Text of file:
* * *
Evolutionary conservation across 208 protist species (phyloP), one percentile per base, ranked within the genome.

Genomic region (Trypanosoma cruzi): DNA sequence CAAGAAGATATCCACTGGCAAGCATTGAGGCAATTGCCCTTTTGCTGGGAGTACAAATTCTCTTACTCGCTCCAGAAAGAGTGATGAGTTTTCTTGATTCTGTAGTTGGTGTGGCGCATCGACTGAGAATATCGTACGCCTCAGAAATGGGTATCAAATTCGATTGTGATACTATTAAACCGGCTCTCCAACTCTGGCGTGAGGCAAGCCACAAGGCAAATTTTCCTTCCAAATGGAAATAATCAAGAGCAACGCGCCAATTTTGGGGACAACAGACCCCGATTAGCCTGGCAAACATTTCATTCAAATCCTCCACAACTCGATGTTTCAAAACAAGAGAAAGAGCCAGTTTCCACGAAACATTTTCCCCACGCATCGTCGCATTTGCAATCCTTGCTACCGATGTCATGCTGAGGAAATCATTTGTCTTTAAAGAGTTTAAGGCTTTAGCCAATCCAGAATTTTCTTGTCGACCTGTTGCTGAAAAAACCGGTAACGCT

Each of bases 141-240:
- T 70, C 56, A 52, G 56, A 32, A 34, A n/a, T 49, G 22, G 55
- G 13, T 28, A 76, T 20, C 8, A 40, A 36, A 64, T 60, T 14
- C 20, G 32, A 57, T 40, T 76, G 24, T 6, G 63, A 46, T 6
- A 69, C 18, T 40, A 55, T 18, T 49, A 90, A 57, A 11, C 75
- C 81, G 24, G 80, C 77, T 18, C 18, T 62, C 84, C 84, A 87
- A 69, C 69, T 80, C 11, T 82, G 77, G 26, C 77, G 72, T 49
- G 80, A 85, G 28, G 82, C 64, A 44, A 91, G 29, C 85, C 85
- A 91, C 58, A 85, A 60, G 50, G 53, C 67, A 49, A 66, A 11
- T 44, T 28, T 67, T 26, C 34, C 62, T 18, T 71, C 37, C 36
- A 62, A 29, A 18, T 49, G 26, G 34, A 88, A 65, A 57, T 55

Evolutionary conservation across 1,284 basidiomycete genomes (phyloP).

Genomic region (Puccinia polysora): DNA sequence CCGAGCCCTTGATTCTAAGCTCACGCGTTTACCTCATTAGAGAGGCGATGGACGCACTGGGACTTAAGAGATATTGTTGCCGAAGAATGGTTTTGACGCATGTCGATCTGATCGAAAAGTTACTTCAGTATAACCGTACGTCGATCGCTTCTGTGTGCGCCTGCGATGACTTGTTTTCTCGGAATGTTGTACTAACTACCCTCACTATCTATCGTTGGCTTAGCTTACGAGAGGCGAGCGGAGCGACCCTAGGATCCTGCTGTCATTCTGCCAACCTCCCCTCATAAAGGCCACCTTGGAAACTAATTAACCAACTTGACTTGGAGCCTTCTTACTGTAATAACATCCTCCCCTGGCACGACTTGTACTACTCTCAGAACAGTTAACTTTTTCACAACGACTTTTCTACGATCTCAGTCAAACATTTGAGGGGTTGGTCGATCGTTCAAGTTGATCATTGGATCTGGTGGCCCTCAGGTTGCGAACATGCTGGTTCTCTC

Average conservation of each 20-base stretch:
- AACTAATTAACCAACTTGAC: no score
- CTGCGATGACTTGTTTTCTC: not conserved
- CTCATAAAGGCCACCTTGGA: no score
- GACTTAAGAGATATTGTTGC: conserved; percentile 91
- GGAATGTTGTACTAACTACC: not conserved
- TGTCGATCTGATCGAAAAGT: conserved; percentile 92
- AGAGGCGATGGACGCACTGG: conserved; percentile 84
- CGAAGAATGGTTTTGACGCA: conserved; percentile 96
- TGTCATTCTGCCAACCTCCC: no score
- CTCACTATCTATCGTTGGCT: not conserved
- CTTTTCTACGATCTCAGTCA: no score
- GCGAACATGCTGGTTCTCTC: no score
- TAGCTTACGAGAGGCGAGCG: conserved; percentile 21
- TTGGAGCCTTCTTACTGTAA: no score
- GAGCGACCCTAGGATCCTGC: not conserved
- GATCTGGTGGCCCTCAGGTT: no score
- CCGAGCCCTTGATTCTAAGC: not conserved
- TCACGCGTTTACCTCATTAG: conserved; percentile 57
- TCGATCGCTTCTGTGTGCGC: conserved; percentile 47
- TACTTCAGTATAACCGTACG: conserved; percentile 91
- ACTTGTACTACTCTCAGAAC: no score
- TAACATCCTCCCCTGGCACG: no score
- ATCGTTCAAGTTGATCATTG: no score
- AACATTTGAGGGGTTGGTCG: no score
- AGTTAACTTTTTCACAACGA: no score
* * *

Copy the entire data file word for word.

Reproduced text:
Evolutionary conservation across 208 protist species (phyloP), one percentile per base, ranked within the genome.

Genomic region (Trypanosoma cruzi): DNA sequence CAAGAAGATATCCACTGGCAAGCATTGAGGCAATTGCCCTTTTGCTGGGAGTACAAATTCTCTTACTCGCTCCAGAAAGAGTGATGAGTTTTCTTGATTCTGTAGTTGGTGTGGCGCATCGACTGAGAATATCGTACGCCTCAGAAATGGGTATCAAATTCGATTGTGATACTATTAAACCGGCTCTCCAACTCTGGCGTGAGGCAAGCCACAAGGCAAATTTTCCTTCCAAATGGAAATAATCAAGAGCAACGCGCCAATTTTGGGGACAACAGACCCCGATTAGCCTGGCAAACATTTCATTCAAATCCTCCACAACTCGATGTTTCAAAACAAGAGAAAGAGCCAGTTTCCACGAAACATTTTCCCCACGCATCGTCGCATTTGCAATCCTTGCTACCGATGTCATGCTGAGGAAATCATTTGTCTTTAAAGAGTTTAAGGCTTTAGCCAATCCAGAATTTTCTTGTCGACCTGTTGCTGAAAAAACCGGTAACGCT

Each of bases 141-240:
- T 70, C 56, A 52, G 56, A 32, A 34, A n/a, T 49, G 22, G 55
- G 13, T 28, A 76, T 20, C 8, A 40, A 36, A 64, T 60, T 14
- C 20, G 32, A 57, T 40, T 76, G 24, T 6, G 63, A 46, T 6
- A 69, C 18, T 40, A 55, T 18, T 49, A 90, A 57, A 11, C 75
- C 81, G 24, G 80, C 77, T 18, C 18, T 62, C 84, C 84, A 87
- A 69, C 69, T 80, C 11, T 82, G 77, G 26, C 77, G 72, T 49
- G 80, A 85, G 28, G 82, C 64, A 44, A 91, G 29, C 85, C 85
- A 91, C 58, A 85, A 60, G 50, G 53, C 67, A 49, A 66, A 11
- T 44, T 28, T 67, T 26, C 34, C 62, T 18, T 71, C 37, C 36
- A 62, A 29, A 18, T 49, G 26, G 34, A 88, A 65, A 57, T 55

Evolutionary conservation across 1,284 basidiomycete genomes (phyloP).

Genomic region (Puccinia polysora): DNA sequence CCGAGCCCTTGATTCTAAGCTCACGCGTTTACCTCATTAGAGAGGCGATGGACGCACTGGGACTTAAGAGATATTGTTGCCGAAGAATGGTTTTGACGCATGTCGATCTGATCGAAAAGTTACTTCAGTATAACCGTACGTCGATCGCTTCTGTGTGCGCCTGCGATGACTTGTTTTCTCGGAATGTTGTACTAACTACCCTCACTATCTATCGTTGGCTTAGCTTACGAGAGGCGAGCGGAGCGACCCTAGGATCCTGCTGTCATTCTGCCAACCTCCCCTCATAAAGGCCACCTTGGAAACTAATTAACCAACTTGACTTGGAGCCTTCTTACTGTAATAACATCCTCCCCTGGCACGACTTGTACTACTCTCAGAACAGTTAACTTTTTCACAACGACTTTTCTACGATCTCAGTCAAACATTTGAGGGGTTGGTCGATCGTTCAAGTTGATCATTGGATCTGGTGGCCCTCAGGTTGCGAACATGCTGGTTCTCTC

Average conservation of each 20-base stretch:
- AACTAATTAACCAACTTGAC: no score
- CTGCGATGACTTGTTTTCTC: not conserved
- CTCATAAAGGCCACCTTGGA: no score
- GACTTAAGAGATATTGTTGC: conserved; percentile 91
- GGAATGTTGTACTAACTACC: not conserved
- TGTCGATCTGATCGAAAAGT: conserved; percentile 92
- AGAGGCGATGGACGCACTGG: conserved; percentile 84
- CGAAGAATGGTTTTGACGCA: conserved; percentile 96
- TGTCATTCTGCCAACCTCCC: no score
- CTCACTATCTATCGTTGGCT: not conserved
- CTTTTCTACGATCTCAGTCA: no score
- GCGAACATGCTGGTTCTCTC: no score
- TAGCTTACGAGAGGCGAGCG: conserved; percentile 21
- TTGGAGCCTTCTTACTGTAA: no score
- GAGCGACCCTAGGATCCTGC: not conserved
- GATCTGGTGGCCCTCAGGTT: no score
- CCGAGCCCTTGATTCTAAGC: not conserved
- TCACGCGTTTACCTCATTAG: conserved; percentile 57
- TCGATCGCTTCTGTGTGCGC: conserved; percentile 47
- TACTTCAGTATAACCGTACG: conserved; percentile 91
- ACTTGTACTACTCTCAGAAC: no score
- TAACATCCTCCCCTGGCACG: no score
- ATCGTTCAAGTTGATCATTG: no score
- AACATTTGAGGGGTTGGTCG: no score
- AGTTAACTTTTTCACAACGA: no score